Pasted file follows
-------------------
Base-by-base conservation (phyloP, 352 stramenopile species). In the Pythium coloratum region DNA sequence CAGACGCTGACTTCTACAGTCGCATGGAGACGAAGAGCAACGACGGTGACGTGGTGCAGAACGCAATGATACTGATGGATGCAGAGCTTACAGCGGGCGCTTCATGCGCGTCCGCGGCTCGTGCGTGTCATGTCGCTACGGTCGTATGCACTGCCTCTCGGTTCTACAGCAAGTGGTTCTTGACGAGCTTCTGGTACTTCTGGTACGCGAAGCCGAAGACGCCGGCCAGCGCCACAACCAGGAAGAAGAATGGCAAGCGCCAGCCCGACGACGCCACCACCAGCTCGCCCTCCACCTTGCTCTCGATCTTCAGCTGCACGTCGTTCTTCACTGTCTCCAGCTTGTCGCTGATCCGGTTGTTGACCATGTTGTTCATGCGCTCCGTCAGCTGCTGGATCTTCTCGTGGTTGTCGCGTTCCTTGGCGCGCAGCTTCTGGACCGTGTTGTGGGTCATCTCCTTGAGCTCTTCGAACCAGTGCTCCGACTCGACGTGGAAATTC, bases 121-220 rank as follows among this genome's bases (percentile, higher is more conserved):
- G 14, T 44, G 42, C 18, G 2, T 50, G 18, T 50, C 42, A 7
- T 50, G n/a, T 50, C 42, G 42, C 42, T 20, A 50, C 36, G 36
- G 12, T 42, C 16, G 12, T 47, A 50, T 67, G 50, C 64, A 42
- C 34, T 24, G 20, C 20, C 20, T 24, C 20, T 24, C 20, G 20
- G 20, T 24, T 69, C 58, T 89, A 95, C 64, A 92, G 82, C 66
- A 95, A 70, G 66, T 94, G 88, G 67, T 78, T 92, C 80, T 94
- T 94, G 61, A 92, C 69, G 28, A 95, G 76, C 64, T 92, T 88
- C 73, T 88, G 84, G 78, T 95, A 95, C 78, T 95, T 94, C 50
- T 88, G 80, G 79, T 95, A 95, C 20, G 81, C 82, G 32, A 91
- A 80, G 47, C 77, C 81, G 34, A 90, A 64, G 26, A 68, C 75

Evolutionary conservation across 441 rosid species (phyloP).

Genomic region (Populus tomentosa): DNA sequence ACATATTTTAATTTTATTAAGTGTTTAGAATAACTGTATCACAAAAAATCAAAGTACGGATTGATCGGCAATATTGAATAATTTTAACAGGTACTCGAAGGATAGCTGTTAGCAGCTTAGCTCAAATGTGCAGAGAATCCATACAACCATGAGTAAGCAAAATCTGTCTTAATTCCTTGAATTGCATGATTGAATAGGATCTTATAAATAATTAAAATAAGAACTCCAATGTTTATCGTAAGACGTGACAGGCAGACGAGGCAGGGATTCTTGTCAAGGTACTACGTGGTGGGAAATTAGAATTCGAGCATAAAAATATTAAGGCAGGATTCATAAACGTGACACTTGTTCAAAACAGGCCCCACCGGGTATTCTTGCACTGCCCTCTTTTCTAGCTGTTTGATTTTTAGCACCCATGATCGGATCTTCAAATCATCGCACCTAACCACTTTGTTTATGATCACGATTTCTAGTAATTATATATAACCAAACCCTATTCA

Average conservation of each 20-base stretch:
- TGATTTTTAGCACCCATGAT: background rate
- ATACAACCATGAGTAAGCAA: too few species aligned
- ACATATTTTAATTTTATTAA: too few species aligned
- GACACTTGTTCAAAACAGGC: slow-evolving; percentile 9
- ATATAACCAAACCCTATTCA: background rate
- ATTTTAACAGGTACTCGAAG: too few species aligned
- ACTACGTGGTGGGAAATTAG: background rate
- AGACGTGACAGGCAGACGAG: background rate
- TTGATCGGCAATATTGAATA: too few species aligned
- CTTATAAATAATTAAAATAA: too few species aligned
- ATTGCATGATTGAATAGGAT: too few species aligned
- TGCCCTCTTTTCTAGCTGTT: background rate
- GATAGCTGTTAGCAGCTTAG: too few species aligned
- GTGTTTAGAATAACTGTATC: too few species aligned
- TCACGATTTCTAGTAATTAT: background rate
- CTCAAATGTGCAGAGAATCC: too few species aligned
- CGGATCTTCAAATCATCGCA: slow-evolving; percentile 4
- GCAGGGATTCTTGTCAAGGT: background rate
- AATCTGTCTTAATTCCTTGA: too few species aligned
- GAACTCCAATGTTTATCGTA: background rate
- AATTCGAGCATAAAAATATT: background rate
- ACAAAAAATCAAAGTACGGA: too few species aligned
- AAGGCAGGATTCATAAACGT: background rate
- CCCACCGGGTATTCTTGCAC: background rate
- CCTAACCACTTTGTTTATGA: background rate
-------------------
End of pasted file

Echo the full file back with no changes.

Base-by-base conservation (phyloP, 352 stramenopile species). In the Pythium coloratum region DNA sequence CAGACGCTGACTTCTACAGTCGCATGGAGACGAAGAGCAACGACGGTGACGTGGTGCAGAACGCAATGATACTGATGGATGCAGAGCTTACAGCGGGCGCTTCATGCGCGTCCGCGGCTCGTGCGTGTCATGTCGCTACGGTCGTATGCACTGCCTCTCGGTTCTACAGCAAGTGGTTCTTGACGAGCTTCTGGTACTTCTGGTACGCGAAGCCGAAGACGCCGGCCAGCGCCACAACCAGGAAGAAGAATGGCAAGCGCCAGCCCGACGACGCCACCACCAGCTCGCCCTCCACCTTGCTCTCGATCTTCAGCTGCACGTCGTTCTTCACTGTCTCCAGCTTGTCGCTGATCCGGTTGTTGACCATGTTGTTCATGCGCTCCGTCAGCTGCTGGATCTTCTCGTGGTTGTCGCGTTCCTTGGCGCGCAGCTTCTGGACCGTGTTGTGGGTCATCTCCTTGAGCTCTTCGAACCAGTGCTCCGACTCGACGTGGAAATTC, bases 121-220 rank as follows among this genome's bases (percentile, higher is more conserved):
- G 14, T 44, G 42, C 18, G 2, T 50, G 18, T 50, C 42, A 7
- T 50, G n/a, T 50, C 42, G 42, C 42, T 20, A 50, C 36, G 36
- G 12, T 42, C 16, G 12, T 47, A 50, T 67, G 50, C 64, A 42
- C 34, T 24, G 20, C 20, C 20, T 24, C 20, T 24, C 20, G 20
- G 20, T 24, T 69, C 58, T 89, A 95, C 64, A 92, G 82, C 66
- A 95, A 70, G 66, T 94, G 88, G 67, T 78, T 92, C 80, T 94
- T 94, G 61, A 92, C 69, G 28, A 95, G 76, C 64, T 92, T 88
- C 73, T 88, G 84, G 78, T 95, A 95, C 78, T 95, T 94, C 50
- T 88, G 80, G 79, T 95, A 95, C 20, G 81, C 82, G 32, A 91
- A 80, G 47, C 77, C 81, G 34, A 90, A 64, G 26, A 68, C 75

Evolutionary conservation across 441 rosid species (phyloP).

Genomic region (Populus tomentosa): DNA sequence ACATATTTTAATTTTATTAAGTGTTTAGAATAACTGTATCACAAAAAATCAAAGTACGGATTGATCGGCAATATTGAATAATTTTAACAGGTACTCGAAGGATAGCTGTTAGCAGCTTAGCTCAAATGTGCAGAGAATCCATACAACCATGAGTAAGCAAAATCTGTCTTAATTCCTTGAATTGCATGATTGAATAGGATCTTATAAATAATTAAAATAAGAACTCCAATGTTTATCGTAAGACGTGACAGGCAGACGAGGCAGGGATTCTTGTCAAGGTACTACGTGGTGGGAAATTAGAATTCGAGCATAAAAATATTAAGGCAGGATTCATAAACGTGACACTTGTTCAAAACAGGCCCCACCGGGTATTCTTGCACTGCCCTCTTTTCTAGCTGTTTGATTTTTAGCACCCATGATCGGATCTTCAAATCATCGCACCTAACCACTTTGTTTATGATCACGATTTCTAGTAATTATATATAACCAAACCCTATTCA

Average conservation of each 20-base stretch:
- TGATTTTTAGCACCCATGAT: background rate
- ATACAACCATGAGTAAGCAA: too few species aligned
- ACATATTTTAATTTTATTAA: too few species aligned
- GACACTTGTTCAAAACAGGC: slow-evolving; percentile 9
- ATATAACCAAACCCTATTCA: background rate
- ATTTTAACAGGTACTCGAAG: too few species aligned
- ACTACGTGGTGGGAAATTAG: background rate
- AGACGTGACAGGCAGACGAG: background rate
- TTGATCGGCAATATTGAATA: too few species aligned
- CTTATAAATAATTAAAATAA: too few species aligned
- ATTGCATGATTGAATAGGAT: too few species aligned
- TGCCCTCTTTTCTAGCTGTT: background rate
- GATAGCTGTTAGCAGCTTAG: too few species aligned
- GTGTTTAGAATAACTGTATC: too few species aligned
- TCACGATTTCTAGTAATTAT: background rate
- CTCAAATGTGCAGAGAATCC: too few species aligned
- CGGATCTTCAAATCATCGCA: slow-evolving; percentile 4
- GCAGGGATTCTTGTCAAGGT: background rate
- AATCTGTCTTAATTCCTTGA: too few species aligned
- GAACTCCAATGTTTATCGTA: background rate
- AATTCGAGCATAAAAATATT: background rate
- ACAAAAAATCAAAGTACGGA: too few species aligned
- AAGGCAGGATTCATAAACGT: background rate
- CCCACCGGGTATTCTTGCAC: background rate
- CCTAACCACTTTGTTTATGA: background rate